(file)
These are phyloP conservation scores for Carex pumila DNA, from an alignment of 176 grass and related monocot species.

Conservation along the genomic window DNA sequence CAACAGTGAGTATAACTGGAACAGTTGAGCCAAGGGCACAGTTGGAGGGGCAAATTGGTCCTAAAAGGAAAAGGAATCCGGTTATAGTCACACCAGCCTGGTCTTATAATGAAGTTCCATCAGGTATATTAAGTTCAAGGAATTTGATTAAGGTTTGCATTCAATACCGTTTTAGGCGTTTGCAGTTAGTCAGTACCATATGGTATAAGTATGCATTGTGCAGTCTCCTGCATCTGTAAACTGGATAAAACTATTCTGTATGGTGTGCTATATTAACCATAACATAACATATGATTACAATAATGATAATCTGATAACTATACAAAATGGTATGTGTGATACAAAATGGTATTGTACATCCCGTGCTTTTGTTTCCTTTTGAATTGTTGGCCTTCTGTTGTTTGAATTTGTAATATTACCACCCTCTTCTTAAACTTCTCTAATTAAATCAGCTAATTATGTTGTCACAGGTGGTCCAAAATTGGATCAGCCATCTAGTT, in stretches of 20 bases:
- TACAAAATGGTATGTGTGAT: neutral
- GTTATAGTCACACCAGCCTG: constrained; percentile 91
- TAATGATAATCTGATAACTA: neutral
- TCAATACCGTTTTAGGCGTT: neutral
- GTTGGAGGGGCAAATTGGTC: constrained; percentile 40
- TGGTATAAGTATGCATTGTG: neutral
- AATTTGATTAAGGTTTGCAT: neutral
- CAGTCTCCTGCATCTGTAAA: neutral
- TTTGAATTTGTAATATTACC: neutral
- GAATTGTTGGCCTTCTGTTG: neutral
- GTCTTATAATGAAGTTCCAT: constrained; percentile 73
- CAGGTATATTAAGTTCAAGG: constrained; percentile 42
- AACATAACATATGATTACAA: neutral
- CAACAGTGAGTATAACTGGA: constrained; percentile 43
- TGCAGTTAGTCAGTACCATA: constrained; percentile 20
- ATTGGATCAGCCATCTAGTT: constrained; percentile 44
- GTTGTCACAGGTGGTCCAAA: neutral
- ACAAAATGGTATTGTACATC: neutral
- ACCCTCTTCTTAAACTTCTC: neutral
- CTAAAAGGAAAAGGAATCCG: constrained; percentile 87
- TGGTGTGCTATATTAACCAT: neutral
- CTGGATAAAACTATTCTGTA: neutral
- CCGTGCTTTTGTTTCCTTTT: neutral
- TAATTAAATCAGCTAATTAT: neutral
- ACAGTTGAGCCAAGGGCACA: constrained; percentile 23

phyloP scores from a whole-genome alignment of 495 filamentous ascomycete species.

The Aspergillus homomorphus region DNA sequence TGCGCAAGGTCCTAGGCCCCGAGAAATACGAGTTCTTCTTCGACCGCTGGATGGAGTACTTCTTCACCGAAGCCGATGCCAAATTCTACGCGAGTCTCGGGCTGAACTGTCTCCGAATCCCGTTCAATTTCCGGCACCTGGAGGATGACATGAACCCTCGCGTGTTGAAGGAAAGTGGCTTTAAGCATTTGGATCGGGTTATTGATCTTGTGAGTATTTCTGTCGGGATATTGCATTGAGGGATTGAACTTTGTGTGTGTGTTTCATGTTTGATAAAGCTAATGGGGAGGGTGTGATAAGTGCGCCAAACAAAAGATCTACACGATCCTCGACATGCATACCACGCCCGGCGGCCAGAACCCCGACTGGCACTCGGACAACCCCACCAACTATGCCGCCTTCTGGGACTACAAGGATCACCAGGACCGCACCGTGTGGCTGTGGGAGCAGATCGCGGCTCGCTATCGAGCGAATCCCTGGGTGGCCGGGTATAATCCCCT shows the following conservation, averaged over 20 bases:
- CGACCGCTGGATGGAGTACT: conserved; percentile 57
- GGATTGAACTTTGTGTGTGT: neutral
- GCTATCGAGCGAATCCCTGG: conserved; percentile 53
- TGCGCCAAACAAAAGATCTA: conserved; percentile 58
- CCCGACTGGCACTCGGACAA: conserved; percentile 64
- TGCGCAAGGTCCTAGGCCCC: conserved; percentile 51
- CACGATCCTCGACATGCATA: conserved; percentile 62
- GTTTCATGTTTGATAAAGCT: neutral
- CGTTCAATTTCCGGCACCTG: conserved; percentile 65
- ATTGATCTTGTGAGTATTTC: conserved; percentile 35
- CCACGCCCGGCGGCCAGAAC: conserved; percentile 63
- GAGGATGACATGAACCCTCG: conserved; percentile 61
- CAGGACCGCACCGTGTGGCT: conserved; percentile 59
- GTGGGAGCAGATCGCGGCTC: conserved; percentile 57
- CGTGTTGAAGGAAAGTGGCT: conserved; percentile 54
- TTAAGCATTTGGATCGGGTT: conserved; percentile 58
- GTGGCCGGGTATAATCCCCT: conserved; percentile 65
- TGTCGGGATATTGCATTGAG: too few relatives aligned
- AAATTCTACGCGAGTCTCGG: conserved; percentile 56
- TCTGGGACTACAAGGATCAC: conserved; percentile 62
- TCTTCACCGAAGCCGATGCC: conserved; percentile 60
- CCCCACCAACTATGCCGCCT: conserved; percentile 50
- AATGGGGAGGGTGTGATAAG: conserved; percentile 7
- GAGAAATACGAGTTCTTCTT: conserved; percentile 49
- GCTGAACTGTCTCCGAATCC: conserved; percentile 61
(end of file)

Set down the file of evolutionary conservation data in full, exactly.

These are phyloP conservation scores for Carex pumila DNA, from an alignment of 176 grass and related monocot species.

Conservation along the genomic window DNA sequence CAACAGTGAGTATAACTGGAACAGTTGAGCCAAGGGCACAGTTGGAGGGGCAAATTGGTCCTAAAAGGAAAAGGAATCCGGTTATAGTCACACCAGCCTGGTCTTATAATGAAGTTCCATCAGGTATATTAAGTTCAAGGAATTTGATTAAGGTTTGCATTCAATACCGTTTTAGGCGTTTGCAGTTAGTCAGTACCATATGGTATAAGTATGCATTGTGCAGTCTCCTGCATCTGTAAACTGGATAAAACTATTCTGTATGGTGTGCTATATTAACCATAACATAACATATGATTACAATAATGATAATCTGATAACTATACAAAATGGTATGTGTGATACAAAATGGTATTGTACATCCCGTGCTTTTGTTTCCTTTTGAATTGTTGGCCTTCTGTTGTTTGAATTTGTAATATTACCACCCTCTTCTTAAACTTCTCTAATTAAATCAGCTAATTATGTTGTCACAGGTGGTCCAAAATTGGATCAGCCATCTAGTT, in stretches of 20 bases:
- TACAAAATGGTATGTGTGAT: neutral
- GTTATAGTCACACCAGCCTG: constrained; percentile 91
- TAATGATAATCTGATAACTA: neutral
- TCAATACCGTTTTAGGCGTT: neutral
- GTTGGAGGGGCAAATTGGTC: constrained; percentile 40
- TGGTATAAGTATGCATTGTG: neutral
- AATTTGATTAAGGTTTGCAT: neutral
- CAGTCTCCTGCATCTGTAAA: neutral
- TTTGAATTTGTAATATTACC: neutral
- GAATTGTTGGCCTTCTGTTG: neutral
- GTCTTATAATGAAGTTCCAT: constrained; percentile 73
- CAGGTATATTAAGTTCAAGG: constrained; percentile 42
- AACATAACATATGATTACAA: neutral
- CAACAGTGAGTATAACTGGA: constrained; percentile 43
- TGCAGTTAGTCAGTACCATA: constrained; percentile 20
- ATTGGATCAGCCATCTAGTT: constrained; percentile 44
- GTTGTCACAGGTGGTCCAAA: neutral
- ACAAAATGGTATTGTACATC: neutral
- ACCCTCTTCTTAAACTTCTC: neutral
- CTAAAAGGAAAAGGAATCCG: constrained; percentile 87
- TGGTGTGCTATATTAACCAT: neutral
- CTGGATAAAACTATTCTGTA: neutral
- CCGTGCTTTTGTTTCCTTTT: neutral
- TAATTAAATCAGCTAATTAT: neutral
- ACAGTTGAGCCAAGGGCACA: constrained; percentile 23

phyloP scores from a whole-genome alignment of 495 filamentous ascomycete species.

The Aspergillus homomorphus region DNA sequence TGCGCAAGGTCCTAGGCCCCGAGAAATACGAGTTCTTCTTCGACCGCTGGATGGAGTACTTCTTCACCGAAGCCGATGCCAAATTCTACGCGAGTCTCGGGCTGAACTGTCTCCGAATCCCGTTCAATTTCCGGCACCTGGAGGATGACATGAACCCTCGCGTGTTGAAGGAAAGTGGCTTTAAGCATTTGGATCGGGTTATTGATCTTGTGAGTATTTCTGTCGGGATATTGCATTGAGGGATTGAACTTTGTGTGTGTGTTTCATGTTTGATAAAGCTAATGGGGAGGGTGTGATAAGTGCGCCAAACAAAAGATCTACACGATCCTCGACATGCATACCACGCCCGGCGGCCAGAACCCCGACTGGCACTCGGACAACCCCACCAACTATGCCGCCTTCTGGGACTACAAGGATCACCAGGACCGCACCGTGTGGCTGTGGGAGCAGATCGCGGCTCGCTATCGAGCGAATCCCTGGGTGGCCGGGTATAATCCCCT shows the following conservation, averaged over 20 bases:
- CGACCGCTGGATGGAGTACT: conserved; percentile 57
- GGATTGAACTTTGTGTGTGT: neutral
- GCTATCGAGCGAATCCCTGG: conserved; percentile 53
- TGCGCCAAACAAAAGATCTA: conserved; percentile 58
- CCCGACTGGCACTCGGACAA: conserved; percentile 64
- TGCGCAAGGTCCTAGGCCCC: conserved; percentile 51
- CACGATCCTCGACATGCATA: conserved; percentile 62
- GTTTCATGTTTGATAAAGCT: neutral
- CGTTCAATTTCCGGCACCTG: conserved; percentile 65
- ATTGATCTTGTGAGTATTTC: conserved; percentile 35
- CCACGCCCGGCGGCCAGAAC: conserved; percentile 63
- GAGGATGACATGAACCCTCG: conserved; percentile 61
- CAGGACCGCACCGTGTGGCT: conserved; percentile 59
- GTGGGAGCAGATCGCGGCTC: conserved; percentile 57
- CGTGTTGAAGGAAAGTGGCT: conserved; percentile 54
- TTAAGCATTTGGATCGGGTT: conserved; percentile 58
- GTGGCCGGGTATAATCCCCT: conserved; percentile 65
- TGTCGGGATATTGCATTGAG: too few relatives aligned
- AAATTCTACGCGAGTCTCGG: conserved; percentile 56
- TCTGGGACTACAAGGATCAC: conserved; percentile 62
- TCTTCACCGAAGCCGATGCC: conserved; percentile 60
- CCCCACCAACTATGCCGCCT: conserved; percentile 50
- AATGGGGAGGGTGTGATAAG: conserved; percentile 7
- GAGAAATACGAGTTCTTCTT: conserved; percentile 49
- GCTGAACTGTCTCCGAATCC: conserved; percentile 61